Fourteen months. That's how long it takes until you'll feel like a free(er) woman. Until you'll feel less trapped at home, less tethered to your baby, and more like yourself. It's not scientific, but it's my expert opinion after having three babies of my own.
Sure, there are multiple turning points in the months after you give birth. Six weeks, usually marked by a follow-up doctor's appointment, comes to mind as the first small shift. Another one is somewhere around four months, when the baby is getting into a more "predictable" routine and maybe even sleeping through the night. A big one is whenever you stop breastfeeding. But the most noticeable change for me happened somewhere between one year and 14 months postpartum.
With each of my babies, the shift was subtle, but the difference was tangible. One day I'd quickly run out of the house for an errand and notice how easy it felt to leave. I'd get through an off day of napping without turning to Google to dissect the possible causes for the sleep disruption. I'd say yes to a spur of the moment dinner invite and forget to check my phone the entire meal. And then, I'd realize it had happened. The final postpartum shift.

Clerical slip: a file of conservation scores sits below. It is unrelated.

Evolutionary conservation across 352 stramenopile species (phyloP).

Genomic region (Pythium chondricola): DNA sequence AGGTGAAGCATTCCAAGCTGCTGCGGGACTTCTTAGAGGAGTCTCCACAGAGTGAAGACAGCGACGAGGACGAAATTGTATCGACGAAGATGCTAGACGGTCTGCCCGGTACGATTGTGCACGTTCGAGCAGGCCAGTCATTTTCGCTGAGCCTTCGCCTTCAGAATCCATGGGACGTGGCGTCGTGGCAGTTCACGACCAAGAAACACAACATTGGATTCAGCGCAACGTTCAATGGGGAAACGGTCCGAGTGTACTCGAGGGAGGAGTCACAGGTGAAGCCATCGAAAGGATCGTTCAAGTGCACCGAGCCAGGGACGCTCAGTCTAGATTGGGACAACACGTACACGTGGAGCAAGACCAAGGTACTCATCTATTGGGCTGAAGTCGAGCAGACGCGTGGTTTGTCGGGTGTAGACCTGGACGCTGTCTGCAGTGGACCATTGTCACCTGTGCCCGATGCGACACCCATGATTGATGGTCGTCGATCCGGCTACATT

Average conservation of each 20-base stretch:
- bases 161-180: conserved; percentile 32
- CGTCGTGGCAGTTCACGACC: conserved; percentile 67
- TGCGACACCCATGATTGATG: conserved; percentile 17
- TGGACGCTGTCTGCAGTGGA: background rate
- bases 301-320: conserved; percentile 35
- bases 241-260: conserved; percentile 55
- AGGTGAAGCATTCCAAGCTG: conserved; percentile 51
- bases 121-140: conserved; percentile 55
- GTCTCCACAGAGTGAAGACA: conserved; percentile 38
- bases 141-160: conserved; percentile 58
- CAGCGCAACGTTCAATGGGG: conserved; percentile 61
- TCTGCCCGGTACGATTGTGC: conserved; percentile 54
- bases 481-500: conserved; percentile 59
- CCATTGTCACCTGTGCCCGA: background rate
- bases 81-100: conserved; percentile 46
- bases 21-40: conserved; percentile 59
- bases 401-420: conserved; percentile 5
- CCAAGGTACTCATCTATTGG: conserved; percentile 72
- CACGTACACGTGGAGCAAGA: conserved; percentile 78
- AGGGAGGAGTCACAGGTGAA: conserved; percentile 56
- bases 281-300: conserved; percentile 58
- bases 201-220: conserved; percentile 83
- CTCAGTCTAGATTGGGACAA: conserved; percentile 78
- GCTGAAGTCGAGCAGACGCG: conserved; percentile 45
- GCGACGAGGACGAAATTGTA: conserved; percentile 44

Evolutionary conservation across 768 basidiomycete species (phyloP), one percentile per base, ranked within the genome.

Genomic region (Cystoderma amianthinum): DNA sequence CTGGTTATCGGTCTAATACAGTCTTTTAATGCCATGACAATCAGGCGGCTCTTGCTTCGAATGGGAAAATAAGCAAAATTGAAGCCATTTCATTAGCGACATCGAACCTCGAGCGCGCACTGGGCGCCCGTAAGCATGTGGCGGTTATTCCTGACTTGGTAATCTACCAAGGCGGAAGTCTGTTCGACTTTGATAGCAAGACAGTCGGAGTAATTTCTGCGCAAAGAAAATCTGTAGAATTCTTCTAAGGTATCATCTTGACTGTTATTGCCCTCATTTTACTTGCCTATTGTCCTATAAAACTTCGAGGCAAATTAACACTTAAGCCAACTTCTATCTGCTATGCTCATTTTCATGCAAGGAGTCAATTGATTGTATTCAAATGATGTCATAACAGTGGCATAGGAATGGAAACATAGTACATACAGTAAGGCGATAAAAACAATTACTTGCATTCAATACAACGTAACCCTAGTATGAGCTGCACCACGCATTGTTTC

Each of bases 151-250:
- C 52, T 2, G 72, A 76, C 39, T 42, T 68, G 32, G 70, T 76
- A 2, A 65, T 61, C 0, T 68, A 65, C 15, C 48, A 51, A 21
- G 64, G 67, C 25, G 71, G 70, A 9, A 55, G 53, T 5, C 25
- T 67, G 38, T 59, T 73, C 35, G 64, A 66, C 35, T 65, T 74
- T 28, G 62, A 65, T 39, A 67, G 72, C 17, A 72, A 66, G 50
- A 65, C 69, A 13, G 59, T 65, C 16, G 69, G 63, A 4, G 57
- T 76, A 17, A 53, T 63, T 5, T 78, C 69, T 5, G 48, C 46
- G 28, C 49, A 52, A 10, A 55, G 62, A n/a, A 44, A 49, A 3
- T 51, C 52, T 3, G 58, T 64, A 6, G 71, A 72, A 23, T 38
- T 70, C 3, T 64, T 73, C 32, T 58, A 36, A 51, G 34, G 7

A new phase where you have a little more freedom, are burdened by fewer logistics, and get through each day with a little more ease. The schedules aren't so intense, feeding isn't as constant, and you're more ready — and able — to venture out.
It's like you wake up in a new place that looks the same but feels slightly different. A place where you can start to see the future. Where you can make plans. Where doing things doesn't take hours of preparation. There's a little less guilt and worry. And, if you're done nursing, your body is physically yours again. The effects of childbirth have finally, fully, worn off, and you're settling into your new "normal."
Don't get me wrong: motherhood is still consuming and overwhelming and demanding in this new place. The job doesn't get easier. But you feel a little more like you, a little less intertwined with your adorable offspring, and a little more like a real person who also has a child.